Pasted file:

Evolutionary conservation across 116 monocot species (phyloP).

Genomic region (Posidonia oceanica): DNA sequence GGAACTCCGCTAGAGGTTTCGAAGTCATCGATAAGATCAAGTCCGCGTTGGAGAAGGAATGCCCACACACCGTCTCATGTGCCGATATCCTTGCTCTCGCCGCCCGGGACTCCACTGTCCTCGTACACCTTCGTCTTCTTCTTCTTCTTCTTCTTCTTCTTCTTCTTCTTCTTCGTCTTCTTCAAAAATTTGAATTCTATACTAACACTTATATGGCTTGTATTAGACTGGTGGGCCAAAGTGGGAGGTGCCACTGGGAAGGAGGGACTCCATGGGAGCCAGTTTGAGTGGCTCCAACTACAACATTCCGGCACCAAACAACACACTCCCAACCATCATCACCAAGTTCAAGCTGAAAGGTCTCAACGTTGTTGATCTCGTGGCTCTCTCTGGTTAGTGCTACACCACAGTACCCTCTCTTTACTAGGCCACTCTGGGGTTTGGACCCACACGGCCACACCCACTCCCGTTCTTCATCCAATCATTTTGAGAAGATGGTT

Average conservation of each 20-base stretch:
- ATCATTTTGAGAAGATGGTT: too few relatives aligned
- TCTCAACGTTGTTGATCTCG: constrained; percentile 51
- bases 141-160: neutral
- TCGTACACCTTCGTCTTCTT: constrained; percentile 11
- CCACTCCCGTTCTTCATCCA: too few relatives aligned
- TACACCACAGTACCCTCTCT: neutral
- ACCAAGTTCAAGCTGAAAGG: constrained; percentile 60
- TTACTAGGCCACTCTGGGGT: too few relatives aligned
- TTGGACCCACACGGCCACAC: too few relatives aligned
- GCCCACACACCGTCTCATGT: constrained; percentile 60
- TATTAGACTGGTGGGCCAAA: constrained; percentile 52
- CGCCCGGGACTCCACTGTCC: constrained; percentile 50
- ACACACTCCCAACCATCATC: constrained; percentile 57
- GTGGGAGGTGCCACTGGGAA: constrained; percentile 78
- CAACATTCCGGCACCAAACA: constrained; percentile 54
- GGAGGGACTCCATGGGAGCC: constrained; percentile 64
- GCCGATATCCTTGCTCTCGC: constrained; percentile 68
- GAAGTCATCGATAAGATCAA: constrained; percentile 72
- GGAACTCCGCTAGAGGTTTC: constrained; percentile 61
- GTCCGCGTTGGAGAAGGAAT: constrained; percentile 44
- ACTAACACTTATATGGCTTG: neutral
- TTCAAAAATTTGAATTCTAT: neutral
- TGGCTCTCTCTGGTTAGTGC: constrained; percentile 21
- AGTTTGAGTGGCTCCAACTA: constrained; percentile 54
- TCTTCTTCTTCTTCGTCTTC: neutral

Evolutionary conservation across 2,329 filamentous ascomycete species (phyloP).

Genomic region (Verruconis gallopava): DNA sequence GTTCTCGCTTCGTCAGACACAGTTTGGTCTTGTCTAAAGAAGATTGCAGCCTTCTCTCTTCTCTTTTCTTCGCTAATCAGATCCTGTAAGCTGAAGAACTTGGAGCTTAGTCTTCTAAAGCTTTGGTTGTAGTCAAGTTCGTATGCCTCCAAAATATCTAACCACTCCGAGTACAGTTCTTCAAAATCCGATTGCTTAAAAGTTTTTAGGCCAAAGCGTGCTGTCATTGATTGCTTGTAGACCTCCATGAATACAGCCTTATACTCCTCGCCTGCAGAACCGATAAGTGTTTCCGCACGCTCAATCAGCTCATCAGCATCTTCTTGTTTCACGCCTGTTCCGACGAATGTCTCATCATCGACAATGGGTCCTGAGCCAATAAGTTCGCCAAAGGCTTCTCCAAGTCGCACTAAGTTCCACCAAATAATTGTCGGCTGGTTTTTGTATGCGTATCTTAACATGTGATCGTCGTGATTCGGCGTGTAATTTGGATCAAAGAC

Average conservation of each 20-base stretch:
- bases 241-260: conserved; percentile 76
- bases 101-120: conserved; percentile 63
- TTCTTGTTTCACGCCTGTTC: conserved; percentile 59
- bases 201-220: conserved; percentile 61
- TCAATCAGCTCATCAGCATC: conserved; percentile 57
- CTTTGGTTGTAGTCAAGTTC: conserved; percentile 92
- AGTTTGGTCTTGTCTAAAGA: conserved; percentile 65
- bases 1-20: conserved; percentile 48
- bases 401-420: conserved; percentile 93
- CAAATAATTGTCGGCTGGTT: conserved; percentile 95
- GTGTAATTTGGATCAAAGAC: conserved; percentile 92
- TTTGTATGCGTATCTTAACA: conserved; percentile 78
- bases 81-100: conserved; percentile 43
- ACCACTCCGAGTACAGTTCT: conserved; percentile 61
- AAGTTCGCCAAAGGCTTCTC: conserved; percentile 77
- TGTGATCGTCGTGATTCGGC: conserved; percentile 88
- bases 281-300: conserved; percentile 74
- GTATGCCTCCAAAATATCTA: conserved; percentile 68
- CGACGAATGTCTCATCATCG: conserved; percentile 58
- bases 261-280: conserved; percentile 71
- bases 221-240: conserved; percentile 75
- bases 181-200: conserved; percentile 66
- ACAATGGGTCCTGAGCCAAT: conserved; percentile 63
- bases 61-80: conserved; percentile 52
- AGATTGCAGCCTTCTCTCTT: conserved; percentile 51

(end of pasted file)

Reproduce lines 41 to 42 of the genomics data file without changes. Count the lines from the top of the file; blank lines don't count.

- CAAATAATTGTCGGCTGGTT: conserved; percentile 95
- GTGTAATTTGGATCAAAGAC: conserved; percentile 92